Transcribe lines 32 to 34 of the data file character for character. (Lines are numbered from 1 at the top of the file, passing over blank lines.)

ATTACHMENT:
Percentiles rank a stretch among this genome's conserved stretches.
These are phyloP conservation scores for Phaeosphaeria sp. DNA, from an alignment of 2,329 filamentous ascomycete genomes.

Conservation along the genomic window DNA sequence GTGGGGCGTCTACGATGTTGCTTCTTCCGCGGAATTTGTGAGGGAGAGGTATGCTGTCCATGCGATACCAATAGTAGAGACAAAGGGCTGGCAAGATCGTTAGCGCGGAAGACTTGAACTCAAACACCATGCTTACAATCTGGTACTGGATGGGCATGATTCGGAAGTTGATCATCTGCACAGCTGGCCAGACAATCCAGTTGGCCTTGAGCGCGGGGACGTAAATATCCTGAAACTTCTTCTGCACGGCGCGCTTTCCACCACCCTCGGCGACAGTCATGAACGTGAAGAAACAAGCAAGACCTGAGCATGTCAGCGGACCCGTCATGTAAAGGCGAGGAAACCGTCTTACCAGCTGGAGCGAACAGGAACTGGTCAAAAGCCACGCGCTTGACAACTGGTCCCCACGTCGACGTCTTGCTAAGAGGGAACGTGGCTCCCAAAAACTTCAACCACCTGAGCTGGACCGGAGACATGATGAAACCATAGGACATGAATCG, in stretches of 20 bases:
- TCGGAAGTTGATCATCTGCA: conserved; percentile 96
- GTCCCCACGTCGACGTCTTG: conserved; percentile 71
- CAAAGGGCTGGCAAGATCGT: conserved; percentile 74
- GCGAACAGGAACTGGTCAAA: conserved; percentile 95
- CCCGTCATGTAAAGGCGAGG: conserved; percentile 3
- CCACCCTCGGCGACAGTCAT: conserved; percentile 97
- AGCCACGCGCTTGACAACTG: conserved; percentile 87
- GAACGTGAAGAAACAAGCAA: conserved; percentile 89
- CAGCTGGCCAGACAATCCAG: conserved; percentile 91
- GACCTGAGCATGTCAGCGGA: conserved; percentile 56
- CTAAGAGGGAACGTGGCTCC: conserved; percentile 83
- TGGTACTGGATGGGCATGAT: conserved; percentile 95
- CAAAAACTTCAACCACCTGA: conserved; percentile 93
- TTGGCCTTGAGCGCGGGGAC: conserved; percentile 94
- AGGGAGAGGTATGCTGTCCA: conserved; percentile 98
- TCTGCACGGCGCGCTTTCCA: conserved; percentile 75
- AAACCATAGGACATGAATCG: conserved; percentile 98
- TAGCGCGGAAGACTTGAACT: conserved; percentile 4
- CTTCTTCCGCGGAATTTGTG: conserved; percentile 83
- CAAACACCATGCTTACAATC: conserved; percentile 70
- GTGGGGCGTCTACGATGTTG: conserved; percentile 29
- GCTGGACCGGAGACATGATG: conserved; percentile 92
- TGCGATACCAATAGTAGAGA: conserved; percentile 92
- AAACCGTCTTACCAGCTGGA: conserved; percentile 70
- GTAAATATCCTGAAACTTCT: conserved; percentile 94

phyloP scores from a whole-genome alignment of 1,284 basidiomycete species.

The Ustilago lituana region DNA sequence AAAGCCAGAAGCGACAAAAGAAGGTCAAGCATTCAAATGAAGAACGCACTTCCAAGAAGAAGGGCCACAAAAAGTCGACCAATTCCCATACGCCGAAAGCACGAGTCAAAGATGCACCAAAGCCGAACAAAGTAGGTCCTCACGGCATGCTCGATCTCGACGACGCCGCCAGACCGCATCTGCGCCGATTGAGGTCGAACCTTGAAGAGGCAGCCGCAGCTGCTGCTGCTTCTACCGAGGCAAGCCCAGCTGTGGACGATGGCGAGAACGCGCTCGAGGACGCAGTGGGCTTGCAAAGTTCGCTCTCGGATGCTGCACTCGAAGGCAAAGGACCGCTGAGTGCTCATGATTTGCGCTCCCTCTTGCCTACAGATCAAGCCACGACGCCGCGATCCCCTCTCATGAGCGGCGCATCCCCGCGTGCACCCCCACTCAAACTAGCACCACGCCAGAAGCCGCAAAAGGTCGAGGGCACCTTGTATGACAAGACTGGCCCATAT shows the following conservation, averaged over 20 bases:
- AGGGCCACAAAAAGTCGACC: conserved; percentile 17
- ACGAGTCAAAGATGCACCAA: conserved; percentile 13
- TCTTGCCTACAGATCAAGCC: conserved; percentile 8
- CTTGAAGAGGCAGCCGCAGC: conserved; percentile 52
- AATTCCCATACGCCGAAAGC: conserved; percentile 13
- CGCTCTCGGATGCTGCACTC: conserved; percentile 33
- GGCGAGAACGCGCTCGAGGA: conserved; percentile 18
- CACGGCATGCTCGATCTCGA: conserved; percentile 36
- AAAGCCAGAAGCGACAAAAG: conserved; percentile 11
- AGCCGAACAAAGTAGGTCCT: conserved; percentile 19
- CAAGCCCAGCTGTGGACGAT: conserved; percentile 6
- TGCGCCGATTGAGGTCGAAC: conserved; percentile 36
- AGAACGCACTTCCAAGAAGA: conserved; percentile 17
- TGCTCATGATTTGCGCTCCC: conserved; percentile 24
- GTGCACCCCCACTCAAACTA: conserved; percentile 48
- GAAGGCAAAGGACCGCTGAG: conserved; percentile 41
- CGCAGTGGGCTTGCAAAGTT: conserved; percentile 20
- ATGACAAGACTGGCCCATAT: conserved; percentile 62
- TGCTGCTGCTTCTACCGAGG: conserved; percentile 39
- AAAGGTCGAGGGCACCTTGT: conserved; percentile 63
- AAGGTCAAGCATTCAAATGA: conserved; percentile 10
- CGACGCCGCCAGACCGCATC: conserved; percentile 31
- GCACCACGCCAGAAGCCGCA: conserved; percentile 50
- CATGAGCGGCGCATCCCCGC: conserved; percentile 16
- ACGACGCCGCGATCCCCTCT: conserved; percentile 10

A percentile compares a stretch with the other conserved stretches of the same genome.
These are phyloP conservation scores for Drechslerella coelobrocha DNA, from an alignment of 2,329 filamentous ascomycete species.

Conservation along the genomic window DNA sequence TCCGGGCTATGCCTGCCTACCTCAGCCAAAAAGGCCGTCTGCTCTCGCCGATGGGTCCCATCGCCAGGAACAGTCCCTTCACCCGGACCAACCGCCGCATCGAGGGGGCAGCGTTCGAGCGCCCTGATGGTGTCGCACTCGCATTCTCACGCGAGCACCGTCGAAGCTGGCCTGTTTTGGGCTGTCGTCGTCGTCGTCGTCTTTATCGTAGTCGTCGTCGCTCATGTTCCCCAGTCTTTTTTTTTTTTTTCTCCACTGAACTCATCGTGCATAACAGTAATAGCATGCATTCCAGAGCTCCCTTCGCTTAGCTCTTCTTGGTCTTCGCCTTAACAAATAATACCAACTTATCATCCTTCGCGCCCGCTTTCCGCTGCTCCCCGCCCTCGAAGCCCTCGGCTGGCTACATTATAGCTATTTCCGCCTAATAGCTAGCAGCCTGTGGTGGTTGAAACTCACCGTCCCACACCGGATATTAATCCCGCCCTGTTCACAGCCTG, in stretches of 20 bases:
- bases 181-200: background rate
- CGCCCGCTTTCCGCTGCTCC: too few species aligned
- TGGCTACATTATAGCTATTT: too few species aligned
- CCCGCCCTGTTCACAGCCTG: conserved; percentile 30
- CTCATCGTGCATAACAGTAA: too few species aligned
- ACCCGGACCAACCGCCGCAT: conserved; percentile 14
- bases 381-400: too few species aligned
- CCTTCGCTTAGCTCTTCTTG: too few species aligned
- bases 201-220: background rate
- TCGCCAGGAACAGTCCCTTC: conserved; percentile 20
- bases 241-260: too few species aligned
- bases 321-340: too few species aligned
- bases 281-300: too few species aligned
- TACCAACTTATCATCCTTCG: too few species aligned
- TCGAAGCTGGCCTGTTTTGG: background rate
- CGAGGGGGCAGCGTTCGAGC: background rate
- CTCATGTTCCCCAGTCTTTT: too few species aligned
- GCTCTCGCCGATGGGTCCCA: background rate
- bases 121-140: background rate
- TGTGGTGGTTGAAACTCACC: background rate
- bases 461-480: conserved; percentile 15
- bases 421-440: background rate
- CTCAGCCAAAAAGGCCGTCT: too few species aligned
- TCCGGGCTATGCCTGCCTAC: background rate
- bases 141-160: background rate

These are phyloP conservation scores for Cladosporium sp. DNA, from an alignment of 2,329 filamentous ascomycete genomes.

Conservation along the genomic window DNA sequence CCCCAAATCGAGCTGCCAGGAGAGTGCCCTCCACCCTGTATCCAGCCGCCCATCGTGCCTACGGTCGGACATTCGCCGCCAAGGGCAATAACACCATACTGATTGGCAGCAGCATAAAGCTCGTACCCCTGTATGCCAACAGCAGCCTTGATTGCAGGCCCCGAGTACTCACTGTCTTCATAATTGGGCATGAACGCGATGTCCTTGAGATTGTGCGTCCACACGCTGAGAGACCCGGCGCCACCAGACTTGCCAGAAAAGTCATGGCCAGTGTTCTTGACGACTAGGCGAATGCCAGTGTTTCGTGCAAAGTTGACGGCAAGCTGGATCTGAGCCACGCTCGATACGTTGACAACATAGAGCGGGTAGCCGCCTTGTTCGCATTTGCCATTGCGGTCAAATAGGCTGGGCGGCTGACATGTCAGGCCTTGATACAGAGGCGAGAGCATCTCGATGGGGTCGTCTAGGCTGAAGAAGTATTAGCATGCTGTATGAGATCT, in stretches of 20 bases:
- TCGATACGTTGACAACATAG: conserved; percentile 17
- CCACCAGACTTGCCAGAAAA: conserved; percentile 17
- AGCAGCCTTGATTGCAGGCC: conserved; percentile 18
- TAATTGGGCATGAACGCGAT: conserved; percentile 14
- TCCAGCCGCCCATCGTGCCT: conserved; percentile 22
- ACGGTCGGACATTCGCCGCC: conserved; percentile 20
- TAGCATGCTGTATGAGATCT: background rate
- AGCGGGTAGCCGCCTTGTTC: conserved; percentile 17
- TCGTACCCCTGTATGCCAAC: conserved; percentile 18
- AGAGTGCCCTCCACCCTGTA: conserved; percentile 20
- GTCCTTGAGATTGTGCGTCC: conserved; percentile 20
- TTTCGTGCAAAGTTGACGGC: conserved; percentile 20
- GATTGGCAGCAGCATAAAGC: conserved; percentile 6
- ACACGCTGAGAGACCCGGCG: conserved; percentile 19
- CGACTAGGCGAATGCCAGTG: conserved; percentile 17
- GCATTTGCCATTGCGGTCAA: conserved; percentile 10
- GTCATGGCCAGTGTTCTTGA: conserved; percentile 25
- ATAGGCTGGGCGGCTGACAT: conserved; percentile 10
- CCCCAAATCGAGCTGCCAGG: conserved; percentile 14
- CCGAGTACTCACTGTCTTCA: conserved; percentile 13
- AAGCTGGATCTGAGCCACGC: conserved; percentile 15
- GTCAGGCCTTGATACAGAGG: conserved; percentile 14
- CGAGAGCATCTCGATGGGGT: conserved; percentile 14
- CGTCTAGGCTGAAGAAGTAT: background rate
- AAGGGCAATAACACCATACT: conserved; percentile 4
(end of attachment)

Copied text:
- ACGAGTCAAAGATGCACCAA: conserved; percentile 13
- TCTTGCCTACAGATCAAGCC: conserved; percentile 8
- CTTGAAGAGGCAGCCGCAGC: conserved; percentile 52